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Posts Tagged ‘holidays’

Aaand again with the decade between my posts. There are no words. I simply get distracted by everything else around me, and it doesn’t help that I typically sink into a mild winter funk of tired sluggishness. The early darkness does it, or something. This happens even when the winter is mild as ours has been so far. We’ve only had one ‘snow storm’ of a few inches so far, and the snow only lasted two days before melting. It’s a far cry from some of the winters of my childhood.

A trespassing thief stole my trail camera already, making my Thanksgiving-time quite grumpy-like. Regular season deer hunting has come and gone. I shot a nice doe on opening day that would’ve given me fodder for a few posts if I had thought about it at the time. I used some of her for jerky, made hot Italian sausage, and doubled the family recipe for korv as well. This is on top of the number of roasts I saved (and the butchery that came before all that).  Oh well. Maybe next time. For now,  the upcoming holiday season gave me a different idea for a quick, easy, and money-saving thing to share with you all.

Here at SVF, we grew our own Christmas trees for many years out of a patch of conifers my dad planted some decades ago. I love the smell of their boughs. The fresh, bold scent seems to lift my spirits, and their green color defies the weather even when everything else is grey. However, things have changed and grown up since I was younger, and now the trees are all too big for that purpose (maybe we could use just one branch? :P). Due to changes in our family, though, we rarely ever have a Christmas tree anymore anyway.

Even so, I don’t have to miss out on the experience. It’s easy to make a homemade wreath out of conifer boughs and it doesn’t require cutting down or even really injuring a tree. They take up very little space and can be put in ‘extra’ areas like the backs of doors or corners of walls – perfect for someone with little floor space. It also saves the expense of buying, for those who enjoy wreaths.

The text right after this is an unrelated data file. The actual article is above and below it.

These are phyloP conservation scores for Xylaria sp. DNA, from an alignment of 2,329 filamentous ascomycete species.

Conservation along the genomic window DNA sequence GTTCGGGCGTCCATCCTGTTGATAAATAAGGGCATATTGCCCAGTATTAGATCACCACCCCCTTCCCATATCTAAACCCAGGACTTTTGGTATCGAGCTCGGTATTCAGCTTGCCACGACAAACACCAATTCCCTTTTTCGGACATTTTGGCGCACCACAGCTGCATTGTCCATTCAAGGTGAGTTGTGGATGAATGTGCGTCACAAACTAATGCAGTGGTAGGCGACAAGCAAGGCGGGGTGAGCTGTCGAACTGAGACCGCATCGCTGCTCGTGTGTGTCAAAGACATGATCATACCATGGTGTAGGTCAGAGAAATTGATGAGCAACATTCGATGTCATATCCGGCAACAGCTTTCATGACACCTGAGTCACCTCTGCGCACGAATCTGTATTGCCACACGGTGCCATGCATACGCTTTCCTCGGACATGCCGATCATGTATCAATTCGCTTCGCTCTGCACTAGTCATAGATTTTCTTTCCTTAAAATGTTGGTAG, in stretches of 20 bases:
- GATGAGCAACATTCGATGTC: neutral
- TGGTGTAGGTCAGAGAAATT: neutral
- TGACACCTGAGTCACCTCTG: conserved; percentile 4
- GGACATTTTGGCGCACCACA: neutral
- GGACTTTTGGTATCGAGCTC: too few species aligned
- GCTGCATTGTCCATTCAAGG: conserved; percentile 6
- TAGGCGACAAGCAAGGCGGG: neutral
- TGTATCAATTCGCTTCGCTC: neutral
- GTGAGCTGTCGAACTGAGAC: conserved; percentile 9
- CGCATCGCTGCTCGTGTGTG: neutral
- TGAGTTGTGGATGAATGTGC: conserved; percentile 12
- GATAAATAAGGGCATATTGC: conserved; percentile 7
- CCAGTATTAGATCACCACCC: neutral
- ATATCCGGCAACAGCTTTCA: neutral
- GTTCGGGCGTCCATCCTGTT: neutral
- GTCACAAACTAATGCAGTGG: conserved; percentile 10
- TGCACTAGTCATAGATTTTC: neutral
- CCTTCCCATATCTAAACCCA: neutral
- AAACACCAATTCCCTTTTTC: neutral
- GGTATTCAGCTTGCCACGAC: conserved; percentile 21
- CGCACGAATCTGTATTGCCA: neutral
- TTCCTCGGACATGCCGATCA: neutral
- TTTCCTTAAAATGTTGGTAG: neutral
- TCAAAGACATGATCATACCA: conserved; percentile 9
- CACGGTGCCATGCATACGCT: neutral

All you need:

  • – Cutting tools (I use a hunting knife and any pair of scissors. Pruning snips are great too)
  • – String/twine (I like a natural fiber brown twine as it blends in better and is completely biodegradable after, but you can use anything you have laying around)
  • – Pine, spruce, or fir tree with branches low enough to be reached safely

You may want to wear gloves if you don’t like your hands getting any sap on them. However, I find that it isn’t that big of an issue, and fresh sap doesn’t seem to be as gooey as old sap anyway. I’ve never had a problem.

You do not NEED a ‘form’ for making a wreath under any circumstances. It’s a mistake to think you do. However, if you’re really struggling with it, you can do something as simple as bend an old wire clothes hanger into a circle, and that will generally suffice as a guide.

firgroup

The best type of tree to use is up to you. You can use any conifer, but I chose my balsam firs. You may want to decide based on what you have access to. Make sure to ask the landowner if you want to go on private property! You can also often find discarded trimmings at tree farms or nurseries/stores that sell large quantities of ‘live’ Christmas trees. Just ask someone working there. The worst you get is a no.

Firs have needles that are flat/two-sided and generally single on the branches. They also tend to have ‘softer’ needles that don’t stab your feet as much when they fall off and end up on your floor. Pines generally have needles in bunches of 2-5 that tend to be longer and more ‘feathery’. They are soft, but tend to be more sparse looking and harder to make a pretty wreath out of. Spruces have 4-sided/’square’ needles (in cross-section), and though they tend to be good-looking, they are very pointy when dry and underfoot. These facts add to the reason I chose my firs.